Thutmose IV

negotiated alliances with Babylonia and with Mitanni

Thutmose IV was the eighth pharaoh of Egypt’s 18th Dynasty. He reigned for 10 years (1400–1390 BC). His grandpa Thutmose III and father Amenhotep II had left him a land in which his two forefathers, Thutmose III and Amenhotep II, had built a massive, well-controlled empire. The monarch will break with this warlike legacy in favour of an alliance-building diplomatic agenda. As a result, he will marry a Mitanian princess and thereby establish a time of peace with Egypt’s historic foe. The monarch appears to have been more interested about religion than his predecessors, especially the tie between royalty and the sun god. 

Thutmose IV

He is also regarded to have been a forerunner of the solar theology reformation that his successors Amenhotep III and Amenhotep IV (Akhenaten) would create later. This didn’t stop him from becoming an ardent Amon devotee, as evidenced by the erection of a columned court in Karnak’s temple.


Thutmose IV negotiated alliances with Babylonia and with Mitanni and married the daughter of Artatama, king of Mitanni.

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Thutmose IV's peristyle hall at Karnak
Thutmose IV

Construction projects

Against the rear or eastern walls of the main Karnak temple complex, Thutmose IV constructed a unique chapel and peristyle hall. The chapel was built with the intention of being used by persons “who were denied entry to the larger Karnak temple It was a ‘place of the ear’ for the deity Amun, where he could hear the townspeople’s pleas.” Thutmose IV’s tiny alabaster chapel and peristyle hall have been meticulously restored by French researchers from Karnak’s Centre Franco-Egyptien D’Étude des Temples de Karnak (CFEETK) mission.

Dream Stele of Thutmose IV

The Dream Stele

The Dream Stele is a 15-ton granite rectangular stele that is 3.6 metres (12 feet) tall and weighs 15 tonnes. It was once the rear wall of a modest open-air chapel erected between the paws of the Sphinx by Thutmose IV. During Giovanni Battista Caviglia’s clearing of the Sphinx in 1818, it was rediscovered. The stele is a repurposed door lintel from Khafre’s mortuary temple, since the pivot sockets on the rear of the stele match those on the temple’s threshold.
The lunette depicts Thutmose IV presenting sacrifices and libations to the Sphinx, which rests on a high pedestal with a door at the foot. This is most likely an artistic artifice to elevate the Sphinx over the king’s head and shoulders, but it has led to the concept that there is a temple or corridor beneath the Sphinx.

Dream Stele of Thutmose IV

The king, on the left and right, orientated towards the centre, is seen presenting an offering to the Sphinx in the upper section of the stela. The Sphinx is roughly the same size as the king for practical, aesthetic, and religious reasons. This meant that the Sphinx, which was far larger and taller than a human being in real life, had to be exhibited as if it were on a pedestal, with serekh, a recessed panelling design.
After a hunting journey in the desert, a young prince, the future Thutmosis IV, fell asleep under the shadow of the Great Sphinx, according to the writing below this offering scene.

The Dream Stela between the forelegs of the Great Sfinx at Giza

The deity Harmachis, who is said to have been symbolised by the Sphinx, appears to the young prince in his sleep and pledges to elevate him to the throne in exchange for the prince releasing his statue from the sands. Unfortunately, the book ends shortly after the prince awakens, but the fact that Thutmosis IV rose to the throne indicates that the storey had a good conclusion.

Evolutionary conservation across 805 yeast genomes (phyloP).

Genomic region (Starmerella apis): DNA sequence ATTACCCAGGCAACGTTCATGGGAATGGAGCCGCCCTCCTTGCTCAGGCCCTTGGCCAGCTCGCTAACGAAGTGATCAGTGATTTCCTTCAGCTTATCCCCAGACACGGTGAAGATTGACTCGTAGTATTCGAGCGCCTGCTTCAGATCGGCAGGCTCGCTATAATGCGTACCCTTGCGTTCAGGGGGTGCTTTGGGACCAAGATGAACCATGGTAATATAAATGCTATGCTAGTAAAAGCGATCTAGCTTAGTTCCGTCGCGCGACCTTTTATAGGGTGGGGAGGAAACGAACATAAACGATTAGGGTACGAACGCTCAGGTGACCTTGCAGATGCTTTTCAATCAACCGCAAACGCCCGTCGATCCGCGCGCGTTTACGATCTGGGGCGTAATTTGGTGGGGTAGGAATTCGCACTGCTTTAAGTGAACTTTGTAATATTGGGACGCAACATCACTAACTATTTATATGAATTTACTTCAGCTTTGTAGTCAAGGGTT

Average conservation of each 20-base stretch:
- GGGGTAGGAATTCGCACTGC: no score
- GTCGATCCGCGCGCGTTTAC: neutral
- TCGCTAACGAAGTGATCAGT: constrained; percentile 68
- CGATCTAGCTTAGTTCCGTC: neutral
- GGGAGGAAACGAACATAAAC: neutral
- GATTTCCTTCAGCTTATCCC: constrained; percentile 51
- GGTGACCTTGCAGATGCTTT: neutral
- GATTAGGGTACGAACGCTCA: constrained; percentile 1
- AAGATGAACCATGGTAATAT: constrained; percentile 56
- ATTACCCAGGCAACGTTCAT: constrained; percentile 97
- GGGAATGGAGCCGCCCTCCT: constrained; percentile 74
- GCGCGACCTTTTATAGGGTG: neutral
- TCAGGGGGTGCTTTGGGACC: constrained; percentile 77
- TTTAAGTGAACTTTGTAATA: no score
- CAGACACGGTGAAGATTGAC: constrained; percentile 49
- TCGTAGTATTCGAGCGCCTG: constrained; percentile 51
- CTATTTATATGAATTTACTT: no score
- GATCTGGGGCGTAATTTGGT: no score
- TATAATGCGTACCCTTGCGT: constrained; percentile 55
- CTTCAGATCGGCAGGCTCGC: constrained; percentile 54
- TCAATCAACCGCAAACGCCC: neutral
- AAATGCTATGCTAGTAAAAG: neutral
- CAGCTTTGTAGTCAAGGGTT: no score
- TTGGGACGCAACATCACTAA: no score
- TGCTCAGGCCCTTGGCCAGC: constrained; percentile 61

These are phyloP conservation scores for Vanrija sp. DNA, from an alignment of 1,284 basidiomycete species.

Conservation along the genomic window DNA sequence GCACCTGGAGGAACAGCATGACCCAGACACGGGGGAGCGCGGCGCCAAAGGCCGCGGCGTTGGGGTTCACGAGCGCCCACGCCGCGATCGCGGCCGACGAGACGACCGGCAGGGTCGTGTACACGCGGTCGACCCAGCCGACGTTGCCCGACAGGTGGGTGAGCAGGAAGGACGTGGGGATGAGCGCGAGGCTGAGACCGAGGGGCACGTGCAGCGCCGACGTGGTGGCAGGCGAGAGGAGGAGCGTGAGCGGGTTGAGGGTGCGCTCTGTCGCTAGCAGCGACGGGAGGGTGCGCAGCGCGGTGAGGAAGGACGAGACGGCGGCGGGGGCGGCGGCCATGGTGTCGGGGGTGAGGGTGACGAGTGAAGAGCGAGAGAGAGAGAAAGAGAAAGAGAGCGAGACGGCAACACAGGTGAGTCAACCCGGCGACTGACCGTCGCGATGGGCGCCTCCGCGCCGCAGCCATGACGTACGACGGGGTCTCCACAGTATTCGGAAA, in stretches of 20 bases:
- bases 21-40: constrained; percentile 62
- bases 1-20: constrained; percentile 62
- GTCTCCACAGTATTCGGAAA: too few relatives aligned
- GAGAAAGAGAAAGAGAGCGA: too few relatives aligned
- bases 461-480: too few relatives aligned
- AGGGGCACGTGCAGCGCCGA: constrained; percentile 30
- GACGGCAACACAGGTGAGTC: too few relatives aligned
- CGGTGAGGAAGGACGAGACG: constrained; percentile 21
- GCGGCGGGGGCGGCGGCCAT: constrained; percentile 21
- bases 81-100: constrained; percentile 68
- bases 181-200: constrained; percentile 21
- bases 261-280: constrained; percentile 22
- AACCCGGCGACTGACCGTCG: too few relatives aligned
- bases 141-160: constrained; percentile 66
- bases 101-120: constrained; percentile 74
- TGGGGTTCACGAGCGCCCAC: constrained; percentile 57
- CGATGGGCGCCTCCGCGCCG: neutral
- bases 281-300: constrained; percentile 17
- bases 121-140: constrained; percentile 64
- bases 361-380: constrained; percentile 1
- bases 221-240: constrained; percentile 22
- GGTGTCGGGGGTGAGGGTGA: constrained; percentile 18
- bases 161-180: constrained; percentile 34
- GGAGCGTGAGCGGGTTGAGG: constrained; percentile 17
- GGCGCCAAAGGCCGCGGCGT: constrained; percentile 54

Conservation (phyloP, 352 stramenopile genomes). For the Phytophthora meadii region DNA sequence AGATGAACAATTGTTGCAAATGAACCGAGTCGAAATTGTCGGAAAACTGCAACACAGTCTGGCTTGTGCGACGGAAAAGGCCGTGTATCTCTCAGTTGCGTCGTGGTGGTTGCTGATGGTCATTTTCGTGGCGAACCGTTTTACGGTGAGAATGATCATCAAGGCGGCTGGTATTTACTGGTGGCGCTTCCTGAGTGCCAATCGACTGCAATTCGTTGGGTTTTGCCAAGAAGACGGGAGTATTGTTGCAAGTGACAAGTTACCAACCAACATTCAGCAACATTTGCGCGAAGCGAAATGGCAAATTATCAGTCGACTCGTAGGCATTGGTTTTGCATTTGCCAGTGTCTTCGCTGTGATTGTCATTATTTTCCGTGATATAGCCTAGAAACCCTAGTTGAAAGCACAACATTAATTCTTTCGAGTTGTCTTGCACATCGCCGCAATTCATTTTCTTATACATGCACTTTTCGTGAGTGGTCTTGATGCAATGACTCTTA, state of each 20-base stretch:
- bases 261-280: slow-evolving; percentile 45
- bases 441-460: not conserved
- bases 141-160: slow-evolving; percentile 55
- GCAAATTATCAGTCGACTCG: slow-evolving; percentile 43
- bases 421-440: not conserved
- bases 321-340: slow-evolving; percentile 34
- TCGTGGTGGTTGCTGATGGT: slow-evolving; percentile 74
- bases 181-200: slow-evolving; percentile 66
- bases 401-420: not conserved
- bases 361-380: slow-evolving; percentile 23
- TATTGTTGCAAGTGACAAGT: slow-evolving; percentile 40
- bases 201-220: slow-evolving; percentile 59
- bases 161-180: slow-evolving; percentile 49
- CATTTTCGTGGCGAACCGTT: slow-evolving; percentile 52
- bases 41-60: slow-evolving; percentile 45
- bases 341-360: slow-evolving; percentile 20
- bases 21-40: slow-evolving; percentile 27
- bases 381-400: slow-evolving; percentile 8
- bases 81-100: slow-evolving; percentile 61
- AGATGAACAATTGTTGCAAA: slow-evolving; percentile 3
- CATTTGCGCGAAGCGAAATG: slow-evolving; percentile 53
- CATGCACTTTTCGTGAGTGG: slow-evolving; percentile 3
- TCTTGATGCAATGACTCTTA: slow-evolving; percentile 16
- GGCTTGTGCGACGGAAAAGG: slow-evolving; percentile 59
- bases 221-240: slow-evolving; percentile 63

Thutmose IV

Death and burial

Thutmose IV was buried in tomb KV43 in the Valley of the Kings, but his body was eventually relocated to the mummy cache in KV35, where Victor Loret found it in 1898. An examination of his remains reveals that he was gravely unwell and had been withering away in the months leading up to his death. Amenhotep III, his son, succeeded him to the throne. A physician from Imperial College London has looked into Thutmose IV’s early death, as well as the deaths of other Eighteenth dynasty pharaohs (including Tutankhamun and Akhenaten). He comes to the conclusion that their early deaths were most likely caused by a family temporal epilepsy. Due to the link of this form of epilepsy with great spiritual visions and religiosity, this would account for both Thutmose IV’s sudden death and his religious vision depicted on the Dream Stele.


What was Thutmose IV known for?

The repair of the Great Sphinx of Giza and subsequent commission of the Dream Stele were Thutmose’s most recognised achievements.

Why did Thutmose IV restore the Sphinx?

According to legend, Prince Thutmose, son of Amenhotep II, fell asleep near the Sphinx. In Thutmose’s dream, the statue, dubbed Harmakhet, bemoaned its state of disorder and struck a bargain with the young prince: if he swept the sand off the statue and restored it, it would help him become king.

What did Thutmose IV build?

Thutmose built the enormous obelisk that presently stands in front of the Basilica of St. John Lateran in Rome throughout the rest of his calm reign. He erected a tiny but beautiful funerary temple in western Thebes, and he also left tributes at Memphis, his childhood home.

How did Thutmose iv die?

In 2012, a surgeon from Imperial College London looked into Thutmose IV’s early death, as well as the deaths of other Eighteenth Dynasty pharaohs (including Tutankhamun and Akhenaten). He comes to the conclusion that their early deaths were most likely caused by a family temporal epilepsy.

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